The last round-the-world flight departed Los Angeles on 27 October 1982. Merle Richmond, who worked in public relations for Pan American, and his two children were passengers on that flight. His memories of that flight, featured in the book Pan American World Airways – Aviation History Through the Words of its People are excerpted below:

 “They say when French writer Jules Verne wrote Around the World in 80 Days in 1873 it was during a financially difficult time for the classic adventure novelist.  Compared to Pan Am’s travails, it was no sweat.   He couldn’t have been as financially bad off as Pan Am was over a hundred years later when the airline decided to end its historic Round-the-World Flights One and Two.  But whether it was Verne’s novel, which I had read many years earlier, or   perhaps  Nellie Bly’s 1889 epic 72-day tale which she wrote for her newspaper, the New York World, I was awed by their feat and saw the last Pan Am RTW flights as my final opportunity.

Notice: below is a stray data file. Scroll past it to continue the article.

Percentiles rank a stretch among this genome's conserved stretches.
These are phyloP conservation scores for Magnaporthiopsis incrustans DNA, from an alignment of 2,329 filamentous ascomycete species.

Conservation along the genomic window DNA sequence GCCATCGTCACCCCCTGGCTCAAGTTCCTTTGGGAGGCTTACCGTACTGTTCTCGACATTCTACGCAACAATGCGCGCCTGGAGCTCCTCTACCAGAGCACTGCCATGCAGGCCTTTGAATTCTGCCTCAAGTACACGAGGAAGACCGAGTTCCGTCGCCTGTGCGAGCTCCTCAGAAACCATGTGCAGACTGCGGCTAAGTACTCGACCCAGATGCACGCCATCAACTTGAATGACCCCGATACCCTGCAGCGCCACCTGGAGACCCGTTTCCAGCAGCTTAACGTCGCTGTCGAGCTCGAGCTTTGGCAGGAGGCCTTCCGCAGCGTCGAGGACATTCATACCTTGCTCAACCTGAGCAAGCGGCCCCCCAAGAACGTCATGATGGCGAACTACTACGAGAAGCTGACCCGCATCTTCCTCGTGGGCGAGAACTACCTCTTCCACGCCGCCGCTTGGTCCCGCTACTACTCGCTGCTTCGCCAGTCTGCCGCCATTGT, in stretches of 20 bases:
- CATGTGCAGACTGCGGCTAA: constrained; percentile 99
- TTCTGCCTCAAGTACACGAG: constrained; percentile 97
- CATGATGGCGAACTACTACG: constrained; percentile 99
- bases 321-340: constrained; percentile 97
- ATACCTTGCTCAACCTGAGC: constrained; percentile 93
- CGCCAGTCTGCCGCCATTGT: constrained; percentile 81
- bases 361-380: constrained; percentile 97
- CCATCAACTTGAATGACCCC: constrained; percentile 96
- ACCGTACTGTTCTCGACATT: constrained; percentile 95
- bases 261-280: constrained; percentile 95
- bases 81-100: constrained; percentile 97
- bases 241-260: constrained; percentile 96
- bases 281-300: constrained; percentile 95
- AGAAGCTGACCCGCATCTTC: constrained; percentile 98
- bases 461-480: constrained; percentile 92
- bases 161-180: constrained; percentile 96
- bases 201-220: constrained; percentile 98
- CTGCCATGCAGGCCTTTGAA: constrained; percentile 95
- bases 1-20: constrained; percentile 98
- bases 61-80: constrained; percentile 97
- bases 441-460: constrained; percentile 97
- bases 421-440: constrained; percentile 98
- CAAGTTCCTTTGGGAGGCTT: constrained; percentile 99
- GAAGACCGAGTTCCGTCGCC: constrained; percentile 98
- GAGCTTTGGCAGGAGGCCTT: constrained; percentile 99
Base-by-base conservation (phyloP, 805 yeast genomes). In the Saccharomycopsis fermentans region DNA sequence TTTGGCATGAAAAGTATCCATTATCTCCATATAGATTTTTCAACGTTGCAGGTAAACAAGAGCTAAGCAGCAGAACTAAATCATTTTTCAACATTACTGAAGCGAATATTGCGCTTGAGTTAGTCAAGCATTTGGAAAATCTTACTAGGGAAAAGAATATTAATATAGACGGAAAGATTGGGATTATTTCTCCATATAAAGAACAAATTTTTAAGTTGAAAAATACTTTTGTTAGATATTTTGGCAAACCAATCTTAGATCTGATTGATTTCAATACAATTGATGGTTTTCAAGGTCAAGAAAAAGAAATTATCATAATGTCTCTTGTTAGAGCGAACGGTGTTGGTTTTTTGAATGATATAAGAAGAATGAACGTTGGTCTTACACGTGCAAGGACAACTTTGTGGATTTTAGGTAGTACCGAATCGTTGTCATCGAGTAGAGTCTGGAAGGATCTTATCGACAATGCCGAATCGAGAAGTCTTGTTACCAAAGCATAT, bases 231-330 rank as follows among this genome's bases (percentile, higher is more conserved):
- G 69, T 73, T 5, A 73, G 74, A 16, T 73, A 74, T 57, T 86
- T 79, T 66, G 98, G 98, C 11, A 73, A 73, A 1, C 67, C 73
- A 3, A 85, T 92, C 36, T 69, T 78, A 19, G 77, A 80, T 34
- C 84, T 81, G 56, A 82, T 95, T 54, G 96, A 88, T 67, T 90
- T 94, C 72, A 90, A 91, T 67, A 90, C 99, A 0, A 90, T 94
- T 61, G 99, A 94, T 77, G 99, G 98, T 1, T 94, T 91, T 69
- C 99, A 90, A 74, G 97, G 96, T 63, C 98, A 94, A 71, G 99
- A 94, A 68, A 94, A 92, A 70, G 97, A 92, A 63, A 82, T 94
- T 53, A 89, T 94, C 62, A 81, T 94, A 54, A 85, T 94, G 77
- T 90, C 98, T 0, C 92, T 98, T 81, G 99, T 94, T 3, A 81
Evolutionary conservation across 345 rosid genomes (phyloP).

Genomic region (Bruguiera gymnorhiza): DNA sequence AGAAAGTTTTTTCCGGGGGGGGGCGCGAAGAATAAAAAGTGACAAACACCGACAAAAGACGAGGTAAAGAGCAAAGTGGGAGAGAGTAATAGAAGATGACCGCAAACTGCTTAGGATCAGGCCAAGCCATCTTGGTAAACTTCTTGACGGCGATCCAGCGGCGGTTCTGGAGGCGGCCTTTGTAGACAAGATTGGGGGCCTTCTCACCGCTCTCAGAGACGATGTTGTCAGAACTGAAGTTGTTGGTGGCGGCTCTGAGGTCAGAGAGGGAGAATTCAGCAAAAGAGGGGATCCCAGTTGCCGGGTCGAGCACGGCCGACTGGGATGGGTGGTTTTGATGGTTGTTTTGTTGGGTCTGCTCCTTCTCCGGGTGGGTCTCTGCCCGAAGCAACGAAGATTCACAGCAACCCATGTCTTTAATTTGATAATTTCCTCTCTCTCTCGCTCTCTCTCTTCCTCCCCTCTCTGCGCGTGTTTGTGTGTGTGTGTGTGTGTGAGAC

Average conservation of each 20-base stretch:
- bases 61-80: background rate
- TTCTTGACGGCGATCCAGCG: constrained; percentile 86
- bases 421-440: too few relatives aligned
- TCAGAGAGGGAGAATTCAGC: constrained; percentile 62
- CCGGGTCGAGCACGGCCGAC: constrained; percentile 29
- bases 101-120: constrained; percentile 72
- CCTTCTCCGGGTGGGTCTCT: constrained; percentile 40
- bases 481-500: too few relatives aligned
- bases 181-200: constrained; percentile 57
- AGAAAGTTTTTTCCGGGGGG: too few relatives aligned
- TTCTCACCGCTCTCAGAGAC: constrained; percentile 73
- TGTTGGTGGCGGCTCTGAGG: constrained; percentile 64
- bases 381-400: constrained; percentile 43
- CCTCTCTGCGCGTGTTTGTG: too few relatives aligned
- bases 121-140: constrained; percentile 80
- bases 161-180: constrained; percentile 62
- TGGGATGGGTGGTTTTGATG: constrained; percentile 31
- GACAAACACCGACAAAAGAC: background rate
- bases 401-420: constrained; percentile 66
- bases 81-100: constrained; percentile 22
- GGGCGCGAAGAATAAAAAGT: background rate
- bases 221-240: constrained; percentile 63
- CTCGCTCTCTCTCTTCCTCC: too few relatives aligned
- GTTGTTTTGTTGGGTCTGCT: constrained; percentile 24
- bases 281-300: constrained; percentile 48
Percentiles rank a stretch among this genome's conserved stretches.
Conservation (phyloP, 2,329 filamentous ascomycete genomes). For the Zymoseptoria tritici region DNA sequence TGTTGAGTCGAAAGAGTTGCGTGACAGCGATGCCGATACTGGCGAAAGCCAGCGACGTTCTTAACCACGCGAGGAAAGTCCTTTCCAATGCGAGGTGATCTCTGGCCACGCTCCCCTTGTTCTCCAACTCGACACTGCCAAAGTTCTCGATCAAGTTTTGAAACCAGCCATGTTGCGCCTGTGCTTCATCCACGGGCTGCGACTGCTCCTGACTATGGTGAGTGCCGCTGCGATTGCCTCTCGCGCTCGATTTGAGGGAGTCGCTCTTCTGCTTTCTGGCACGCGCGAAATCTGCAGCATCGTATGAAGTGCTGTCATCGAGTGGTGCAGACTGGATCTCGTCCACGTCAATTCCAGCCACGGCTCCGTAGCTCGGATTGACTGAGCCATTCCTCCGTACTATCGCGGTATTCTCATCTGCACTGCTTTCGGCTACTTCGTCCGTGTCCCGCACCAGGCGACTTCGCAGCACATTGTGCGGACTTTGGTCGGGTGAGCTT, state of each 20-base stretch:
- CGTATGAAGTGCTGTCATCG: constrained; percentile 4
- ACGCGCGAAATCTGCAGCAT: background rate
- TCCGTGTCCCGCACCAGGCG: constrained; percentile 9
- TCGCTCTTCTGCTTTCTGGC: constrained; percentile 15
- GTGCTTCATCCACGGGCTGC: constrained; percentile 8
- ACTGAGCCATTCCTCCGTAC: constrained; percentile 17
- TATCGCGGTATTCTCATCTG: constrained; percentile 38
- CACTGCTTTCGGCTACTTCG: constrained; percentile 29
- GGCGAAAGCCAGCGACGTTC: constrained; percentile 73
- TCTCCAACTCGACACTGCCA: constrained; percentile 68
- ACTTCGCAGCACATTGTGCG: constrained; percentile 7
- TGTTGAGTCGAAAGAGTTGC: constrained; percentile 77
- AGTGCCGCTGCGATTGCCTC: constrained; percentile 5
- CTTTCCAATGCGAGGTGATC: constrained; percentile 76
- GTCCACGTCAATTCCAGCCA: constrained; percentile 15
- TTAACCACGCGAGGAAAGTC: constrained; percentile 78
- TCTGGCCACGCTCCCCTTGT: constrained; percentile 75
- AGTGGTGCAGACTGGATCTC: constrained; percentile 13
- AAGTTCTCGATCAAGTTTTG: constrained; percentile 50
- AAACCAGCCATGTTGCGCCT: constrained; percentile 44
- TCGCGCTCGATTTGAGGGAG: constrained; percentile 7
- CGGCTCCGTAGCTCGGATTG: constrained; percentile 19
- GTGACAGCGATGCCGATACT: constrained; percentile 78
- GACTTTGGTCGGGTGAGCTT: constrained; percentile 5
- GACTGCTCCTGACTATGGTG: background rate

“So it was on a fall evening in 1982 during dinner with my family that I announced that I was going to fly around the world that coming weekend, leaving October  27, 1982, and listened as my 14-year- old daughter Diana quickly asked if she could join me, followed later by  my 12-year old son Dwight.  Not sure that they understood the magnitude of the undertaking, I explained that the curtailing of Pan  Am’s Flights 1 and 2, which had been operating since June 17, 1947, represented surrendering what many considered the most symbolic aspect of the airline.  No other airline in the world had previously ever even attempted to make round-the-world service commercially viable. And we would be on the last flight!